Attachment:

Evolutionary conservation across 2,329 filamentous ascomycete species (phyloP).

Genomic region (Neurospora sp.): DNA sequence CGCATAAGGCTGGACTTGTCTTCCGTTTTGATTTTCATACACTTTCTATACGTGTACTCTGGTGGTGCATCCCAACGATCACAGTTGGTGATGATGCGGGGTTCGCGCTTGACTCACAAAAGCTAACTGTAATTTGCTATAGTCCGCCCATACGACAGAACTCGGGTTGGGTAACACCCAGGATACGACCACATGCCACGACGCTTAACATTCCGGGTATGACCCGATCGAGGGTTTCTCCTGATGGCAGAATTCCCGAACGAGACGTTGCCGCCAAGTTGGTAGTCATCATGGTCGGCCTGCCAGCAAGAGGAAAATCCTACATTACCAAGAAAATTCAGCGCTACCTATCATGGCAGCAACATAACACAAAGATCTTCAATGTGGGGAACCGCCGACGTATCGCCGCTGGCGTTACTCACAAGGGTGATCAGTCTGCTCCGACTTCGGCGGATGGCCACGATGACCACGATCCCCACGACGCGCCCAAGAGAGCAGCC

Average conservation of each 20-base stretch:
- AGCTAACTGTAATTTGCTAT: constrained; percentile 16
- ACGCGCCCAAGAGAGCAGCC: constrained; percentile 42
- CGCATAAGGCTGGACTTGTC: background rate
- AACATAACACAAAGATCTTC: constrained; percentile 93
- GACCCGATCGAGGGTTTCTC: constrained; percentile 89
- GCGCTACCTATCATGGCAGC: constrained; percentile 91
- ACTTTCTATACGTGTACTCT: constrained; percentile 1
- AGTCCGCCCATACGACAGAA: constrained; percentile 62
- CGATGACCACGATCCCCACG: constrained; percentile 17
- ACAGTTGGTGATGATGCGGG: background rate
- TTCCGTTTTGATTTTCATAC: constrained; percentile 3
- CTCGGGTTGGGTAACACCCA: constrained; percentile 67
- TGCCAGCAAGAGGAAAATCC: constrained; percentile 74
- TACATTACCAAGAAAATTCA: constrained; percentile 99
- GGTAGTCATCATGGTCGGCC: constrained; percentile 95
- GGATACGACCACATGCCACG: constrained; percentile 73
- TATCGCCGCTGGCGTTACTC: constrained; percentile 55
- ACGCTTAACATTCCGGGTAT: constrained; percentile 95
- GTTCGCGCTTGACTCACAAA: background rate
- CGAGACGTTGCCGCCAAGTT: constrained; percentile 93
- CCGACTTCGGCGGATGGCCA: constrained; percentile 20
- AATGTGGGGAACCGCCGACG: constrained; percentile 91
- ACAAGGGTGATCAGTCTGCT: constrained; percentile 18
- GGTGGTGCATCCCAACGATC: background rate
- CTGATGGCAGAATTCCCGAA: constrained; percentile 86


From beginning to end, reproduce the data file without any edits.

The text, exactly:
Evolutionary conservation across 2,329 filamentous ascomycete species (phyloP).

Genomic region (Neurospora sp.): DNA sequence CGCATAAGGCTGGACTTGTCTTCCGTTTTGATTTTCATACACTTTCTATACGTGTACTCTGGTGGTGCATCCCAACGATCACAGTTGGTGATGATGCGGGGTTCGCGCTTGACTCACAAAAGCTAACTGTAATTTGCTATAGTCCGCCCATACGACAGAACTCGGGTTGGGTAACACCCAGGATACGACCACATGCCACGACGCTTAACATTCCGGGTATGACCCGATCGAGGGTTTCTCCTGATGGCAGAATTCCCGAACGAGACGTTGCCGCCAAGTTGGTAGTCATCATGGTCGGCCTGCCAGCAAGAGGAAAATCCTACATTACCAAGAAAATTCAGCGCTACCTATCATGGCAGCAACATAACACAAAGATCTTCAATGTGGGGAACCGCCGACGTATCGCCGCTGGCGTTACTCACAAGGGTGATCAGTCTGCTCCGACTTCGGCGGATGGCCACGATGACCACGATCCCCACGACGCGCCCAAGAGAGCAGCC

Average conservation of each 20-base stretch:
- AGCTAACTGTAATTTGCTAT: constrained; percentile 16
- ACGCGCCCAAGAGAGCAGCC: constrained; percentile 42
- CGCATAAGGCTGGACTTGTC: background rate
- AACATAACACAAAGATCTTC: constrained; percentile 93
- GACCCGATCGAGGGTTTCTC: constrained; percentile 89
- GCGCTACCTATCATGGCAGC: constrained; percentile 91
- ACTTTCTATACGTGTACTCT: constrained; percentile 1
- AGTCCGCCCATACGACAGAA: constrained; percentile 62
- CGATGACCACGATCCCCACG: constrained; percentile 17
- ACAGTTGGTGATGATGCGGG: background rate
- TTCCGTTTTGATTTTCATAC: constrained; percentile 3
- CTCGGGTTGGGTAACACCCA: constrained; percentile 67
- TGCCAGCAAGAGGAAAATCC: constrained; percentile 74
- TACATTACCAAGAAAATTCA: constrained; percentile 99
- GGTAGTCATCATGGTCGGCC: constrained; percentile 95
- GGATACGACCACATGCCACG: constrained; percentile 73
- TATCGCCGCTGGCGTTACTC: constrained; percentile 55
- ACGCTTAACATTCCGGGTAT: constrained; percentile 95
- GTTCGCGCTTGACTCACAAA: background rate
- CGAGACGTTGCCGCCAAGTT: constrained; percentile 93
- CCGACTTCGGCGGATGGCCA: constrained; percentile 20
- AATGTGGGGAACCGCCGACG: constrained; percentile 91
- ACAAGGGTGATCAGTCTGCT: constrained; percentile 18
- GGTGGTGCATCCCAACGATC: background rate
- CTGATGGCAGAATTCCCGAA: constrained; percentile 86